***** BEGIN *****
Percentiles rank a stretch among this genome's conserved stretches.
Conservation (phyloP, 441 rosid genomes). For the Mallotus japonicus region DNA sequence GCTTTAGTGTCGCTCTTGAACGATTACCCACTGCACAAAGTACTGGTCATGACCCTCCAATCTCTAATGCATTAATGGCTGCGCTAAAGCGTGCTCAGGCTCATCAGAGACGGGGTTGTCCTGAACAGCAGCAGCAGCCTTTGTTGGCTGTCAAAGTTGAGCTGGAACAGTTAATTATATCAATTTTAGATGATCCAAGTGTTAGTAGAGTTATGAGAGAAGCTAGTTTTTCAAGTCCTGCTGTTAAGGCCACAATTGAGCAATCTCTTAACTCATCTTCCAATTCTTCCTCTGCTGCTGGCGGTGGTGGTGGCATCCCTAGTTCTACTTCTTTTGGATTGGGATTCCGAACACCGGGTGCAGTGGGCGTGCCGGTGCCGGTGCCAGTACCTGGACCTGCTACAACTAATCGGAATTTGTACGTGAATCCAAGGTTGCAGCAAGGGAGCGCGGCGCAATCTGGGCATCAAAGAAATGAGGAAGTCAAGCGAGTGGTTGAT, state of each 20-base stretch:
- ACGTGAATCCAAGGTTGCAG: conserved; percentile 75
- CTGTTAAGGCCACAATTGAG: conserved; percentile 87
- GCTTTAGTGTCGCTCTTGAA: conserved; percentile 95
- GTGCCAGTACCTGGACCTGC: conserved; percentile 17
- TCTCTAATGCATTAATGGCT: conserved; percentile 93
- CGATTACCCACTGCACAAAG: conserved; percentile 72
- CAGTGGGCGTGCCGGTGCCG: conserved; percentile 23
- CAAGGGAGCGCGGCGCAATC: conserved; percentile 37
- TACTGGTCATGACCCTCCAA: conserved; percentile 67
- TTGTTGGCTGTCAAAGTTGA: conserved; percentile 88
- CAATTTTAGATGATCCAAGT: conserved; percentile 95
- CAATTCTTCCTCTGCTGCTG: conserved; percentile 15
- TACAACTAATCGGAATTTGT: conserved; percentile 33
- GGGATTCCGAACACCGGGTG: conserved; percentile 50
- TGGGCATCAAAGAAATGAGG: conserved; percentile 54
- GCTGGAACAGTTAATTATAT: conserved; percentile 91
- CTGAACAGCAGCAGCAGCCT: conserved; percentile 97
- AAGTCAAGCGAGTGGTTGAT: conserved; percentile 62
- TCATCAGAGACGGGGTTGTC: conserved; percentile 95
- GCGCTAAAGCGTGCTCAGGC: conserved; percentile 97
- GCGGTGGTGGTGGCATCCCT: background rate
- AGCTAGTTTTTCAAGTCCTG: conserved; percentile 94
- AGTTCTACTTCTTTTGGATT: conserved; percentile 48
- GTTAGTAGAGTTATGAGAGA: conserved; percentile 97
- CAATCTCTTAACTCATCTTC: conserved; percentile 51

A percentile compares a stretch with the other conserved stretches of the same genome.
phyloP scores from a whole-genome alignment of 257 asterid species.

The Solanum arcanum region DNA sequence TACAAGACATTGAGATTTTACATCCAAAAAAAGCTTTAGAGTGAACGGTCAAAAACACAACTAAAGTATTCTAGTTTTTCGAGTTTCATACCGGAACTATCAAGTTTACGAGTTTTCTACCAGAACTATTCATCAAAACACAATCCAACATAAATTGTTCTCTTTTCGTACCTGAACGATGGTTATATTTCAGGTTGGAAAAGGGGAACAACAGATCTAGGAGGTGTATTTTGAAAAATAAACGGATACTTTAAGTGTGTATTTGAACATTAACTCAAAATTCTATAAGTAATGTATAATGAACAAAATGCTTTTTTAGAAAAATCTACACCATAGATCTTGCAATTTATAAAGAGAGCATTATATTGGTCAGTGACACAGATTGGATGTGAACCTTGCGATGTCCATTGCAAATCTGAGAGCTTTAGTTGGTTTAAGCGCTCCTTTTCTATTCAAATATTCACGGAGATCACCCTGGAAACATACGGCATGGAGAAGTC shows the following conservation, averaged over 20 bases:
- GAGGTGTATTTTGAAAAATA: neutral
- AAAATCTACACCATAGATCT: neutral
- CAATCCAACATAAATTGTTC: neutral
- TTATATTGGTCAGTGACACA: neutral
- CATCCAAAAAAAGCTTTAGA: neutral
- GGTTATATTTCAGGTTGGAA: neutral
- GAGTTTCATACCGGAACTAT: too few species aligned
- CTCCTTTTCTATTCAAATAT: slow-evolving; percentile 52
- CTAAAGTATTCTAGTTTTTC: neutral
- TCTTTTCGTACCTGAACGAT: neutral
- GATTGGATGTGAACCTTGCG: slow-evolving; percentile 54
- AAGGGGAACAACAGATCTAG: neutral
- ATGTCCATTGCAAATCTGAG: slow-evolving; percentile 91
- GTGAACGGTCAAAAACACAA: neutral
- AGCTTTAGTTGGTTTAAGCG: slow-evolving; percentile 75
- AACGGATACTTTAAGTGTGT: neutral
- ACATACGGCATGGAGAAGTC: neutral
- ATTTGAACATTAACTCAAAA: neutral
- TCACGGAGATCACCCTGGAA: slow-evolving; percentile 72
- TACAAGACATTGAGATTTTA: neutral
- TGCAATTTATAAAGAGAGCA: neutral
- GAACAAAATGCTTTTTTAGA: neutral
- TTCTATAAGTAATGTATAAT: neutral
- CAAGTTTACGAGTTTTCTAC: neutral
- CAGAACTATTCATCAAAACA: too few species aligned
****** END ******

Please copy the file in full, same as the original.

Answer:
Percentiles rank a stretch among this genome's conserved stretches.
Conservation (phyloP, 441 rosid genomes). For the Mallotus japonicus region DNA sequence GCTTTAGTGTCGCTCTTGAACGATTACCCACTGCACAAAGTACTGGTCATGACCCTCCAATCTCTAATGCATTAATGGCTGCGCTAAAGCGTGCTCAGGCTCATCAGAGACGGGGTTGTCCTGAACAGCAGCAGCAGCCTTTGTTGGCTGTCAAAGTTGAGCTGGAACAGTTAATTATATCAATTTTAGATGATCCAAGTGTTAGTAGAGTTATGAGAGAAGCTAGTTTTTCAAGTCCTGCTGTTAAGGCCACAATTGAGCAATCTCTTAACTCATCTTCCAATTCTTCCTCTGCTGCTGGCGGTGGTGGTGGCATCCCTAGTTCTACTTCTTTTGGATTGGGATTCCGAACACCGGGTGCAGTGGGCGTGCCGGTGCCGGTGCCAGTACCTGGACCTGCTACAACTAATCGGAATTTGTACGTGAATCCAAGGTTGCAGCAAGGGAGCGCGGCGCAATCTGGGCATCAAAGAAATGAGGAAGTCAAGCGAGTGGTTGAT, state of each 20-base stretch:
- ACGTGAATCCAAGGTTGCAG: conserved; percentile 75
- CTGTTAAGGCCACAATTGAG: conserved; percentile 87
- GCTTTAGTGTCGCTCTTGAA: conserved; percentile 95
- GTGCCAGTACCTGGACCTGC: conserved; percentile 17
- TCTCTAATGCATTAATGGCT: conserved; percentile 93
- CGATTACCCACTGCACAAAG: conserved; percentile 72
- CAGTGGGCGTGCCGGTGCCG: conserved; percentile 23
- CAAGGGAGCGCGGCGCAATC: conserved; percentile 37
- TACTGGTCATGACCCTCCAA: conserved; percentile 67
- TTGTTGGCTGTCAAAGTTGA: conserved; percentile 88
- CAATTTTAGATGATCCAAGT: conserved; percentile 95
- CAATTCTTCCTCTGCTGCTG: conserved; percentile 15
- TACAACTAATCGGAATTTGT: conserved; percentile 33
- GGGATTCCGAACACCGGGTG: conserved; percentile 50
- TGGGCATCAAAGAAATGAGG: conserved; percentile 54
- GCTGGAACAGTTAATTATAT: conserved; percentile 91
- CTGAACAGCAGCAGCAGCCT: conserved; percentile 97
- AAGTCAAGCGAGTGGTTGAT: conserved; percentile 62
- TCATCAGAGACGGGGTTGTC: conserved; percentile 95
- GCGCTAAAGCGTGCTCAGGC: conserved; percentile 97
- GCGGTGGTGGTGGCATCCCT: background rate
- AGCTAGTTTTTCAAGTCCTG: conserved; percentile 94
- AGTTCTACTTCTTTTGGATT: conserved; percentile 48
- GTTAGTAGAGTTATGAGAGA: conserved; percentile 97
- CAATCTCTTAACTCATCTTC: conserved; percentile 51

A percentile compares a stretch with the other conserved stretches of the same genome.
phyloP scores from a whole-genome alignment of 257 asterid species.

The Solanum arcanum region DNA sequence TACAAGACATTGAGATTTTACATCCAAAAAAAGCTTTAGAGTGAACGGTCAAAAACACAACTAAAGTATTCTAGTTTTTCGAGTTTCATACCGGAACTATCAAGTTTACGAGTTTTCTACCAGAACTATTCATCAAAACACAATCCAACATAAATTGTTCTCTTTTCGTACCTGAACGATGGTTATATTTCAGGTTGGAAAAGGGGAACAACAGATCTAGGAGGTGTATTTTGAAAAATAAACGGATACTTTAAGTGTGTATTTGAACATTAACTCAAAATTCTATAAGTAATGTATAATGAACAAAATGCTTTTTTAGAAAAATCTACACCATAGATCTTGCAATTTATAAAGAGAGCATTATATTGGTCAGTGACACAGATTGGATGTGAACCTTGCGATGTCCATTGCAAATCTGAGAGCTTTAGTTGGTTTAAGCGCTCCTTTTCTATTCAAATATTCACGGAGATCACCCTGGAAACATACGGCATGGAGAAGTC shows the following conservation, averaged over 20 bases:
- GAGGTGTATTTTGAAAAATA: neutral
- AAAATCTACACCATAGATCT: neutral
- CAATCCAACATAAATTGTTC: neutral
- TTATATTGGTCAGTGACACA: neutral
- CATCCAAAAAAAGCTTTAGA: neutral
- GGTTATATTTCAGGTTGGAA: neutral
- GAGTTTCATACCGGAACTAT: too few species aligned
- CTCCTTTTCTATTCAAATAT: slow-evolving; percentile 52
- CTAAAGTATTCTAGTTTTTC: neutral
- TCTTTTCGTACCTGAACGAT: neutral
- GATTGGATGTGAACCTTGCG: slow-evolving; percentile 54
- AAGGGGAACAACAGATCTAG: neutral
- ATGTCCATTGCAAATCTGAG: slow-evolving; percentile 91
- GTGAACGGTCAAAAACACAA: neutral
- AGCTTTAGTTGGTTTAAGCG: slow-evolving; percentile 75
- AACGGATACTTTAAGTGTGT: neutral
- ACATACGGCATGGAGAAGTC: neutral
- ATTTGAACATTAACTCAAAA: neutral
- TCACGGAGATCACCCTGGAA: slow-evolving; percentile 72
- TACAAGACATTGAGATTTTA: neutral
- TGCAATTTATAAAGAGAGCA: neutral
- GAACAAAATGCTTTTTTAGA: neutral
- TTCTATAAGTAATGTATAAT: neutral
- CAAGTTTACGAGTTTTCTAC: neutral
- CAGAACTATTCATCAAAACA: too few species aligned